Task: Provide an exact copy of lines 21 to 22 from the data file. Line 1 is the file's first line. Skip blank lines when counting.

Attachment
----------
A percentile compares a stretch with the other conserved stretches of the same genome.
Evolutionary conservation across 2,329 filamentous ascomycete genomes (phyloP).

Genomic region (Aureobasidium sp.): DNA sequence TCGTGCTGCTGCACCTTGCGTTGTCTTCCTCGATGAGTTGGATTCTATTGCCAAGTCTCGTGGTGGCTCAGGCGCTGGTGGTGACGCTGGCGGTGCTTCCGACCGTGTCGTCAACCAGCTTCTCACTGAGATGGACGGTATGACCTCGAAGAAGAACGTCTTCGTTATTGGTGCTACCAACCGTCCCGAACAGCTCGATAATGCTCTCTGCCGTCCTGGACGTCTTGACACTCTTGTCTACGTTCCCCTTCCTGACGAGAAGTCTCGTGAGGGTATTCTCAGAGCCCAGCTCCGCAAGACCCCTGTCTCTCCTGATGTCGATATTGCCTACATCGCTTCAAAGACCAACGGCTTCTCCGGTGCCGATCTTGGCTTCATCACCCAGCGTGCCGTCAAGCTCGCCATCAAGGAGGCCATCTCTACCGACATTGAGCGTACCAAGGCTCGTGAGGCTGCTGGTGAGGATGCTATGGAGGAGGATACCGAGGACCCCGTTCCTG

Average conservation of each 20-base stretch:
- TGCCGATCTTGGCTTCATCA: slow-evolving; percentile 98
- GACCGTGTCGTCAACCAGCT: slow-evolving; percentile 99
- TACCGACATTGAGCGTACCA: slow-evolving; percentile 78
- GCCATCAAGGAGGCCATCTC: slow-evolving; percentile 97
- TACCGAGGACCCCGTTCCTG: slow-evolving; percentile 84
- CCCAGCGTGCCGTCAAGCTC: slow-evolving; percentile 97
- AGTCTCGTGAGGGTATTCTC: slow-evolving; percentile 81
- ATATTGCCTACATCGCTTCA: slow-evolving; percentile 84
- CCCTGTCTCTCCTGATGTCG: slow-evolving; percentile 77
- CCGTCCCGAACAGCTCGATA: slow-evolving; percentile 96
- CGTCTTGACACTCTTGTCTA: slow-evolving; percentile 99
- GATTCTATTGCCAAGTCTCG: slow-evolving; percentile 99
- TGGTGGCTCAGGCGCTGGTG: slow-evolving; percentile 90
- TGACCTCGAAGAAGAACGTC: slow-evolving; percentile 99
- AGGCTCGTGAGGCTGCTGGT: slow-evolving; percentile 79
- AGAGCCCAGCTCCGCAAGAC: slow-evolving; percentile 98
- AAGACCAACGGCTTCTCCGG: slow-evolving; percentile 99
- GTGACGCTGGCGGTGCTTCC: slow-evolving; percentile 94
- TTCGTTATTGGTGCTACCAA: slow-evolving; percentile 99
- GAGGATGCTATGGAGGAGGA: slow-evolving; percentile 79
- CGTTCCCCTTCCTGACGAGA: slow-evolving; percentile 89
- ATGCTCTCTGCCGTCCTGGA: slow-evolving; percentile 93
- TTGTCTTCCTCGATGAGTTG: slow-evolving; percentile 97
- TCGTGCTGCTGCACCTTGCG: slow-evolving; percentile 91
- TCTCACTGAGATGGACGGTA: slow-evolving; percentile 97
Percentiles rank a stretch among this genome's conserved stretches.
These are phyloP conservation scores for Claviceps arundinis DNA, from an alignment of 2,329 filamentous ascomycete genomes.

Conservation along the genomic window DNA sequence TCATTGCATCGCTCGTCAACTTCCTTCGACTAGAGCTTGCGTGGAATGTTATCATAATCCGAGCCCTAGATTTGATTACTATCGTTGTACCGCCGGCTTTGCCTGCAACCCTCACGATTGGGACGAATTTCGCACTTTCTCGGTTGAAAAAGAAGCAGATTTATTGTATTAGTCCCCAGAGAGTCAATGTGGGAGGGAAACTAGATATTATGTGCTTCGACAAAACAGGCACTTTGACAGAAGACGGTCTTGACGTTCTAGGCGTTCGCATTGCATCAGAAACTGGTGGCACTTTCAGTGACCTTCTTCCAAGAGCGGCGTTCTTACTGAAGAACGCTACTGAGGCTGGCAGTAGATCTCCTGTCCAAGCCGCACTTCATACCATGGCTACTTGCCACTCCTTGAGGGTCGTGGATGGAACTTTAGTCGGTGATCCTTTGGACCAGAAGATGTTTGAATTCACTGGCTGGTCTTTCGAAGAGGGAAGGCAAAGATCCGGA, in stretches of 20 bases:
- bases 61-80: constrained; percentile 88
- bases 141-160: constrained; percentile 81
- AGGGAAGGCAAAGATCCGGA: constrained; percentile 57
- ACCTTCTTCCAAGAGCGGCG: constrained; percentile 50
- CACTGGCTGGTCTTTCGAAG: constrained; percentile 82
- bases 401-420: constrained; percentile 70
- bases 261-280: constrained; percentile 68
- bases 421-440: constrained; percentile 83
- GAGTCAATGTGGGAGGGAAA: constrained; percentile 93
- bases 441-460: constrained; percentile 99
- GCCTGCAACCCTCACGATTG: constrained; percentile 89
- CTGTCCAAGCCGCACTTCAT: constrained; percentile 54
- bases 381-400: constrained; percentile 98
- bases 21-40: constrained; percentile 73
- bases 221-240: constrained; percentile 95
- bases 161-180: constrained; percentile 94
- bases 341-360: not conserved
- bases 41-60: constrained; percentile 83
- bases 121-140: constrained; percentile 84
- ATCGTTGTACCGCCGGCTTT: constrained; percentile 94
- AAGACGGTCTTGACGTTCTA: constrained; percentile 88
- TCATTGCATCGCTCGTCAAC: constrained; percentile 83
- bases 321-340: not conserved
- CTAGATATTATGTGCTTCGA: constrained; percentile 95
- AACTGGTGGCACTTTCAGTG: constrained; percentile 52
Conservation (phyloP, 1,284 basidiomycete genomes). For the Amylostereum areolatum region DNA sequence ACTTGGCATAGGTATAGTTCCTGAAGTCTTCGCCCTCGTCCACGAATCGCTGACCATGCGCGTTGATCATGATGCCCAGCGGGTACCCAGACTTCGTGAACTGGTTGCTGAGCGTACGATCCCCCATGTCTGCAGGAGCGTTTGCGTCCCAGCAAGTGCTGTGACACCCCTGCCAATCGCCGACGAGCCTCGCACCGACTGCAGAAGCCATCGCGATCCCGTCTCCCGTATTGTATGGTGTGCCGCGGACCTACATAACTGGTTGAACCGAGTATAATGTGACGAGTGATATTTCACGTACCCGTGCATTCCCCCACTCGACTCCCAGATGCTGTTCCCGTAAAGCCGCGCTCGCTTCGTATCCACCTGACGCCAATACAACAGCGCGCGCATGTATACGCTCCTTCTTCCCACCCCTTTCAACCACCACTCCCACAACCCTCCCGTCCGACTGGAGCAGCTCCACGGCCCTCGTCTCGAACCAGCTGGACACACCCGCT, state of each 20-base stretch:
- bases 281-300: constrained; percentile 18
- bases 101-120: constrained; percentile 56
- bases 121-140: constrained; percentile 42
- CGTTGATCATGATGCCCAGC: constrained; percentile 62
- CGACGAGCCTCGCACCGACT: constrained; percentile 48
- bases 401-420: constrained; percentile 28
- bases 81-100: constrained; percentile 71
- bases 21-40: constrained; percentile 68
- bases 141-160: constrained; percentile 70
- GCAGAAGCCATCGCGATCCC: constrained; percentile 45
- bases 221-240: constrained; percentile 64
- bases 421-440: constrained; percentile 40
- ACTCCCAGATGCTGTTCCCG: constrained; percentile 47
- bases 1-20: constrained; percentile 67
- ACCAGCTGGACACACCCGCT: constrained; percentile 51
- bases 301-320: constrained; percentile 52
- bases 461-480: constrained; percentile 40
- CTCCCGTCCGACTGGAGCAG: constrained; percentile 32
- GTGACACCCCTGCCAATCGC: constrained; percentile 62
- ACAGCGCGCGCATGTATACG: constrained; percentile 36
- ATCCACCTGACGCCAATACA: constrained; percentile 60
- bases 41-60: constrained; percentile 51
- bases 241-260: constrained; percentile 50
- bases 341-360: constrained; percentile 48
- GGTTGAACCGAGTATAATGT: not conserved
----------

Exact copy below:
- AAGACCAACGGCTTCTCCGG: slow-evolving; percentile 99
- GTGACGCTGGCGGTGCTTCC: slow-evolving; percentile 94